Keys to Composition: Aperture

Have you ever wondered how pro photographers get that beautiful creamy look in the backgrounds of their photos? Ever wondered how landscape photographers manage to get such sharp detail throughout the entire frame? Well today we're going to talk about the aperture setting on your camera, what it is, what it does, and why it's important.

Aperture affects more than just exposure

When taking photos, there are three main things that affect your exposure; Aperture, Shutter Speed, and ISO. All of them affect your images in different ways. Shutter speed determines how long your shutter is open and can either allow you to freeze the action in your frame, or to get artistic looking motion blur. ISO affects the sensitivity of your sensor to light, and can allow you to shoot in darker environments, but at the cost of loss of detail (how much loss depends on your camera). Today, we're going to look at aperture setting, and how that affects your images.

First of all, look at both of these images that I took while shooting my short film, The Fall, in Los Angeles.


Notice how out of focus the background is in the F/2.8 photo vs. the one shot at F/10. That's because shooting at a lower aperture results in a shallower depth of field which narrows the plane of focus, while shooting at a higher aperture results in a deeper depth of field which keeps more of the image in focus. This is also affected by focal length and distance from your subject, with longer focal lengths compressing your depth of field and shorter focal lengths expanding it, while getting closer or farther from your subject will do the same respectively.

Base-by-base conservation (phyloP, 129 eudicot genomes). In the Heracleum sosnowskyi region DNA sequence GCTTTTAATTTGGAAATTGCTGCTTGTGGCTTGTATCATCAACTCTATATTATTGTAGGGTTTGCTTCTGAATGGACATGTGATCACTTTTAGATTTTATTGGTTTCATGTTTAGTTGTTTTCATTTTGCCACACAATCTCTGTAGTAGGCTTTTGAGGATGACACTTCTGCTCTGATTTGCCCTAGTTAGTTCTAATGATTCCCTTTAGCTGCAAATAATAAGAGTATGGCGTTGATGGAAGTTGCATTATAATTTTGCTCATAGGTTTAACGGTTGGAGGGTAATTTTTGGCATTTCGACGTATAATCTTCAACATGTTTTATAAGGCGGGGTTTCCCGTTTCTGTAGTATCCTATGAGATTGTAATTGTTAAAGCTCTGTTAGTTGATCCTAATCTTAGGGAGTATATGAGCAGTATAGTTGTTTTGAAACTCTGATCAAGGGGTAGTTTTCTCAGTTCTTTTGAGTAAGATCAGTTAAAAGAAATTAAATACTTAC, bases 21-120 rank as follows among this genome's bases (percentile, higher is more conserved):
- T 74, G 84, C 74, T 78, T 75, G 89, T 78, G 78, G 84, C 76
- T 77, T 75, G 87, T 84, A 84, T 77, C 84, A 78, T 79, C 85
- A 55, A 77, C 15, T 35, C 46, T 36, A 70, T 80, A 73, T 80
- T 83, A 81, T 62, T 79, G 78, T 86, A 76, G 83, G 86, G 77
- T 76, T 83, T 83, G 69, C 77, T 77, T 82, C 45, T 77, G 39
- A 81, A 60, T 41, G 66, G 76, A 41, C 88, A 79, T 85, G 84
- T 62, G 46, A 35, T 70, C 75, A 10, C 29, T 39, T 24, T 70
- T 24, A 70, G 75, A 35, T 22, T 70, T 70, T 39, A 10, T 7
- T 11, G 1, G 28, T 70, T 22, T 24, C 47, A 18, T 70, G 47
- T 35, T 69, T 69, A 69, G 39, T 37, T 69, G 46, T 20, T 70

Changing the F-Stop, as it's called,  has the added effect of letting more or less light into the lens. Lower apertures let more light in, while higher apertures let less light in.

"But Tim, that makes no sense. Shouldn't the higher number be letting more light in?" Great question. You would think so, but no. It goes back to how  the F-Stop is calculated.

So how does it work?

The aperture of a lens is made up of several diaphragm blades like those pictured at the top. Those blades can open or close to create a larger or opening, similar to how the pupils in your eye expand and contract. The F-Stop is calculated as a ratio of the size of the aperture relative to the focal length of the lens, which means that the larger the ratio, the smaller the physical opening. If you want to learn more about the technical side of it, there's an excellent explanation here.

The most relevant excerpt:

We say that a lens has an aperture of f/4 to mean that the hole is 1/4 the focal length. So a 50mm lens (standard in 35mm format) at f/4 will have a hole 50/4 or 12.5 mm across. At the same aperture number, a 100mm lens will have a hole of 100/4 or 25mm diameter. That gives the longer lens a hole with four times the area, so it can capture the same energy from an area of the scene that is four times as small.

So why does it matter?

Being purposeful about your aperture size can have a huge effect on your photography. I myself shoot almost exclusively below f/4 because it allows me to easily separate my subject from the background and it gives my photos a polished look. Plus, it makes it so much easier to shoot in low light, which I often have to do for my work.

Shot at F/1.2
Shot at F/1.2

This is just my aesthetic, and there are plenty of reasons why you might want to use a higher aperture. Perhaps you are shooting landscapes and you want to capture detail throughout the entire scene, or perhaps you want to want to get close to a subject while still keeping them in focus. Those are both situations where you might want to use a higher aperture.

Keep experimenting with your aperture settings, and figure out what works for you! Perhaps you'll find that you like using smaller apertures like me, keeping your subject in sharp relief, while blurring everything else. Perhaps you'll find that you enjoy revealing detail from background to foreground. There's validity to both approaches. The important part is to get your camera off automatic and to start shooting! So get out there and have fun!

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